Determinant of an integer matrix is float

Why isn’t it an int?

julia> a, c, b, d = M = [10 20; 30 40]; a*d - b*c , det(M)
(-200, -200.00000000000003)
1 Like

Nowadays, Julia includes an integer-determinant algorithm (the Bareiss algorithm), but only uses it by default for BigInt matrices (since for fixed-width integer types like the default Int a determinant will quickly overflow unless the matrix is tiny).

julia> using LinearAlgebra

julia> M = BigInt[10 20; 30 40]
2×2 Matrix{BigInt}:
 10  20
 30  40

julia> det(M) # exact BigInt determinant

You can invoke the Bareiss algorithm explicitly for other integer types by calling LinearAlgebra.det_bareiss, but beware that it can easily overflow for larger matrices:

julia> LinearAlgebra.det_bareiss([10 20; 30 40]) # exact Int determinant

For example, with a 100 \times 100 matrix of random ±1 entries:

julia> A = rand([-1,1], 100,100);

julia> det(A) # floating-point approximation: fast and reasonably accurate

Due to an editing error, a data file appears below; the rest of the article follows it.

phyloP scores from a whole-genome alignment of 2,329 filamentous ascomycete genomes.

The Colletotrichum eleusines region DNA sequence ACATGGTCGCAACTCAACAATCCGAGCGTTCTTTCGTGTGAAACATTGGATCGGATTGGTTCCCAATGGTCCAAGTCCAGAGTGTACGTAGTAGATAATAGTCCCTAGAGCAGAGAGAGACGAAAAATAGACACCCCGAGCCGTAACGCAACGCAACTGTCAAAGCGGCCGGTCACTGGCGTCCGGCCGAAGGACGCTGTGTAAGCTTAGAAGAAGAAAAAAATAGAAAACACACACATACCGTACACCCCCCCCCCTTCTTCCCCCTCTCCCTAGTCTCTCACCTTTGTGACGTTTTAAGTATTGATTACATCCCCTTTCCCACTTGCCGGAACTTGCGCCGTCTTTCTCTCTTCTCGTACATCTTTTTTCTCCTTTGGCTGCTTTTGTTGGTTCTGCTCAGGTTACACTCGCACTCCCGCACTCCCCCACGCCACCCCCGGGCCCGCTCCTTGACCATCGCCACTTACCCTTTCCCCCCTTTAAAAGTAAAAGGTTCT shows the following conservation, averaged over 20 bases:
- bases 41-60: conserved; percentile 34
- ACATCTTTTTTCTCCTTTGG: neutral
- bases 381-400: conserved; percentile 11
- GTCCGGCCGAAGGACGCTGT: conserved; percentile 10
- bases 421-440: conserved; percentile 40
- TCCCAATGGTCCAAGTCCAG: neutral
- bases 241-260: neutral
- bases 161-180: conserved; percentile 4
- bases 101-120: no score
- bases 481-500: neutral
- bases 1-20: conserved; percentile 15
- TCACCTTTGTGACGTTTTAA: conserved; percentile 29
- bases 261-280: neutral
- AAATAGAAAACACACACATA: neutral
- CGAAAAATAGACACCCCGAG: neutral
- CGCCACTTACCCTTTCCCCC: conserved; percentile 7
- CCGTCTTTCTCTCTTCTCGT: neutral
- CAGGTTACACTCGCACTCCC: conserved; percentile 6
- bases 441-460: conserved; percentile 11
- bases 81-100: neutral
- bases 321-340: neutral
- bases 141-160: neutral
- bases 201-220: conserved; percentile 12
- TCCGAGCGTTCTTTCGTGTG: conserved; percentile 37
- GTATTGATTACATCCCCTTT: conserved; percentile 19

julia> det(BigInt.(A)) # exact

julia> LinearAlgebra.det_bareiss(A) # overflows — bogus answer

PS. I just pushed a PR to clarify the det documentation: document exact BigInt determinants by stevengj · Pull Request #53579 · JuliaLang/julia · GitHub


Using the wikipedia link in stevengj’s answer, the following function might be useful:

bareiss_bits(M) = (n = size(M,1); 
  ndigits(maximum(abs,M); base=2)*n+ceil(Int,log2(n)*n/2))

It calculates a bound on the bits needed to calculate det_bareiss and thus, if it is less than 64 or 128, Int64 and Int128 can be used, respectively (not exact, but hopefullly a conservative evaluation and thus safe).

1 Like

The problem/concern I think with that is that it makes the return type of det depend on not just the type but also the values of the arguments.